The consideration, too, of the judgment to come, may well make even the best of men tremble. For although they may have given up their lives to the honour and service of their Master, and "laboured to have a conscience void of offence towards Him and towards all men," to "walk worthy of the vocation wherewith they were called," and "to adorn the doctrine of GOD our Saviour in all things," yet this will not save them from the dreadful hour of making their account with GOD. In that hour indeed it will be an inexpressible comfort that they have that same JESUS for their Judge, whom on earth they have laboured to love and serve, and obey beyond all others. Still, the holiest life will not excuse us from coming forth and standing before the throne of our SAVIOUR CHRIST; and giving an account of our own works before men and angels.

But "if the righteous scarcely be saved," if even they must stand up and be judged as criminals before that dreadful tribunal, where and how "shall the ungodly and the sinner appear?" For they too must appear, however unwilling they may be. They must appear to give account of their thoughtless, unholy lives, of the time they have wasted, the talents they have abused, the sins they have indulged in, the duties they have neglected, the warnings they have despised, the offers of mercy they have slighted, the contempt they have brought by their pride, their malice, their worldly-mindedness, on the sacred name of our LORD JESUS CHRIST, His Word and Sacraments.

Thus certain is it, my Christian brethren, that "we must all appear before the Judgment-seat of CHRIST." The confidence of strength and manhood will avail us nothing in that day, the feebleness of childhood or old age will not be accepted as an excuse. Money will then be of no use, for the Judge will take no bribes. Poverty and distress will be no plea in our favour, for that will be a time of justice, not of mercy. Wisdom and learning will show us no way of escaping the terrors of the last judgment. Nor shall we be allowed to pass unnoticed under pretence of ignorance and want of scholarship. If we are ever so good, we shall not be excused from this judgment—if we are ever so bad, we shall not be able to flee from it.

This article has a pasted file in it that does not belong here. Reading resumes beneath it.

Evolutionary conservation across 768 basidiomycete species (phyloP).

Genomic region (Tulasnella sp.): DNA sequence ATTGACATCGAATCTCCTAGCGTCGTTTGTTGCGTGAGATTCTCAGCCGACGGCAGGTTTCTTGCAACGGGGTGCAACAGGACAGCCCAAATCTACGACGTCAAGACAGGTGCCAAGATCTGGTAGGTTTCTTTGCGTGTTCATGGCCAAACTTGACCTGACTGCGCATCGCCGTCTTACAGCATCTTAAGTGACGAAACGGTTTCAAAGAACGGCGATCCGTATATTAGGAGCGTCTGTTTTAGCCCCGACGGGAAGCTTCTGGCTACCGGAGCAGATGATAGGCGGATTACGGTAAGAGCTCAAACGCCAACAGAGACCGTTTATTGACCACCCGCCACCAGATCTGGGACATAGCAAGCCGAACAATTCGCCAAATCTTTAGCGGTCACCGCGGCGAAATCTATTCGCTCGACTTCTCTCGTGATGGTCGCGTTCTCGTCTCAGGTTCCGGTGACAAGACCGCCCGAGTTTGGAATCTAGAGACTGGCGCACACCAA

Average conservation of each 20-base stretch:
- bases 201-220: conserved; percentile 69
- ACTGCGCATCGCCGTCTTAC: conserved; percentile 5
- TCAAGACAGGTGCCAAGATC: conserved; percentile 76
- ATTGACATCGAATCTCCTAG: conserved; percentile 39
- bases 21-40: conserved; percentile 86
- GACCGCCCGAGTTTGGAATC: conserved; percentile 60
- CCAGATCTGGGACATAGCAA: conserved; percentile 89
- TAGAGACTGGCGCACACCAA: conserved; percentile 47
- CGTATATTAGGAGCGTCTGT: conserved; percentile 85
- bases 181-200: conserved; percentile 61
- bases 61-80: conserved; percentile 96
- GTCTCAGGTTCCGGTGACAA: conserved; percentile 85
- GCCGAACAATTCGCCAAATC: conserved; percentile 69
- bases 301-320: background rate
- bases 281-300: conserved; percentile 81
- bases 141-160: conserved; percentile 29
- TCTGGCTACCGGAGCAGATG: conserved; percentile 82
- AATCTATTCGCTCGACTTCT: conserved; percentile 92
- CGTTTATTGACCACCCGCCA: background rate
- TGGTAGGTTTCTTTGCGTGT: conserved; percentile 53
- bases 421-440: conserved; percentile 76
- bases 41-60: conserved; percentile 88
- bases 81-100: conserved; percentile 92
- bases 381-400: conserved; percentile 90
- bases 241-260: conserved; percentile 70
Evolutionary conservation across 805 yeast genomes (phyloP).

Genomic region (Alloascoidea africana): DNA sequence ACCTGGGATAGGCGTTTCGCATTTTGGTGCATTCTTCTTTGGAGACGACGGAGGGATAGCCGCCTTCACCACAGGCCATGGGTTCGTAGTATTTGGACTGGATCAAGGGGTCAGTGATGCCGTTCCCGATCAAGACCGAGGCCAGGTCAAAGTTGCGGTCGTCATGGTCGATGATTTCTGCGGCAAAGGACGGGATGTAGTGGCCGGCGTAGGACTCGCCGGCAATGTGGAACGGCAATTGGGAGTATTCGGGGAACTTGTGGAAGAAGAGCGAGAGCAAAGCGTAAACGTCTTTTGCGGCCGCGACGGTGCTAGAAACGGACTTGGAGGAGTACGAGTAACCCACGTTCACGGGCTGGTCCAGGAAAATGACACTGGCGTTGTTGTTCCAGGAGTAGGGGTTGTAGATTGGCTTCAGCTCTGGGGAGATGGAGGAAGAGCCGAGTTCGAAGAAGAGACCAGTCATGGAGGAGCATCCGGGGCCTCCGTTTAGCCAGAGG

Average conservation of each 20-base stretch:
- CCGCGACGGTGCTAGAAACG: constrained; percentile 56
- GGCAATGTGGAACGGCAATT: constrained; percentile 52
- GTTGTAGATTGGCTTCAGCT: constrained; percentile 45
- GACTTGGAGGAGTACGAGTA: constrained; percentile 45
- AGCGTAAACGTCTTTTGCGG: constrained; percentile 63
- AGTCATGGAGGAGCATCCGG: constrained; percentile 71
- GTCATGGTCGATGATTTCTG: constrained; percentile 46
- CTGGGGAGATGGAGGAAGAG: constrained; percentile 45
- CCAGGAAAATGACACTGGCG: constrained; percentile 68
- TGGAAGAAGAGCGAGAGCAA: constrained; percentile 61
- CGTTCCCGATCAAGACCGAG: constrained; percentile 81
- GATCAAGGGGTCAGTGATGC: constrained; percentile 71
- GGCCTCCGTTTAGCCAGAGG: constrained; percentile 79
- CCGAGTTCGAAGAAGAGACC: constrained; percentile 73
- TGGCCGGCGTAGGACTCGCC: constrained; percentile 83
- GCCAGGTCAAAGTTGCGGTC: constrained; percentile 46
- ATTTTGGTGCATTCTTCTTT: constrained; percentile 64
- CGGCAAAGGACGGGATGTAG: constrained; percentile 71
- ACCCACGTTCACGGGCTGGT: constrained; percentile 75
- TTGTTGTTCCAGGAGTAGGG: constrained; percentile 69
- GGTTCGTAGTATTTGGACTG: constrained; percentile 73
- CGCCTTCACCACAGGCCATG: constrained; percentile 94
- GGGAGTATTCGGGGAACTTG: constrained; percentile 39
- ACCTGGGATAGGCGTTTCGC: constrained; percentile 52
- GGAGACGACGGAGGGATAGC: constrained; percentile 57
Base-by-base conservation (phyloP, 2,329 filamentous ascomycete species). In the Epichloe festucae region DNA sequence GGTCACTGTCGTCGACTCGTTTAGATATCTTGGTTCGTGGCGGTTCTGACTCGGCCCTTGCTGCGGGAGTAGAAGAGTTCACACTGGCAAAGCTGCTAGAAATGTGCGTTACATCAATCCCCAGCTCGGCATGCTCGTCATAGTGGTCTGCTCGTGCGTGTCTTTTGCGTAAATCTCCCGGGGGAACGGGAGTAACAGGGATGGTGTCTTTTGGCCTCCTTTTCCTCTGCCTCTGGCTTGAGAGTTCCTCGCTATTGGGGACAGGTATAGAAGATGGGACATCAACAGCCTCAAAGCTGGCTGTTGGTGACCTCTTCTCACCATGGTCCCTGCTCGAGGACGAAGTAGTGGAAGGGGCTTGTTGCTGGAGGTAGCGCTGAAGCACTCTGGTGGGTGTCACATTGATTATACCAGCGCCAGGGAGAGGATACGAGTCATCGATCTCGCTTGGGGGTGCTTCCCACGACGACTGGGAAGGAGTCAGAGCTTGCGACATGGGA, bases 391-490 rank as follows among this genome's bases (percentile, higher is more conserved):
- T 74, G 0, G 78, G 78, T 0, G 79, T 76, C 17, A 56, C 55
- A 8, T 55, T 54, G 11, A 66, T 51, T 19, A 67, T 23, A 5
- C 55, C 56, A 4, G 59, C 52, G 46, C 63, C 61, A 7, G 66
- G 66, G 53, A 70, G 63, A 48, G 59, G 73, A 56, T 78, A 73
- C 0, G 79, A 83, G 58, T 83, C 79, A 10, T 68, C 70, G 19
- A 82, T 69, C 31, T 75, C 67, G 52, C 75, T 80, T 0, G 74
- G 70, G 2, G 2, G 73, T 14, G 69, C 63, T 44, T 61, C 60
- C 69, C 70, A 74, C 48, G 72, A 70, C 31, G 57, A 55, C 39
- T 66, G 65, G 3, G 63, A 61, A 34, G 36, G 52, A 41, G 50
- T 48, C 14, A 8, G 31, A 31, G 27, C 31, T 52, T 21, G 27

There is then no avoiding it, but we must all appear before our Judge in the last day.—Appear—that is, be laid open, or made manifest, so the word signifies in the original. For in that day our real character will be seen, the veil of deceit and hypocrisy will be taken off, and our whole conduct will be set forth in its true colours. Then "the hidden things of darkness will be brought to light," "the councils of the heart will be made manifest," and every one shall have his reward of GOD, not according to what he seems, but to what he is.

For how many proud and wicked thoughts do we cherish, which none but GOD is witness to! How many false or boastful, flattering or uncharitable words do we speak, of which none but GOD knows the full meaning! And as to our actions, how few (if any scarce) are done out of pure love to HIM! Even the best things we do, are very often either set about with improper motives, or carried on by improper means. The good we do is very often for an evil end, whilst for a good end we think we may do any thing.

All this secret perverseness and pride of our hearts, which is now known to none but to HIM, Whose "eye is in every place beholding the evil and the good" all shall "appear," and be laid open before the Judgment-seat of CHRIST.

Now, when it is said, that in that great day, all shall be shown forth or made to appear, it can hardly mean that we should then be laid open before GOD, for His eye thoroughly tries and searches us at all times, now as much as then. HE is alway "a discerner of the thoughts and intents of the heart." "HE knows what is in man." "Neither is there any creature which is not manifest in HIS sight, for all things are naked and open" in His eyes. Thus thoroughly does GOD know what we are:—but some there are who do not yet know us, namely, the Angels, other men, and ourselves. To these, therefore, we shall be laid open, and made manifest before the Judgment-seat of CHRIST.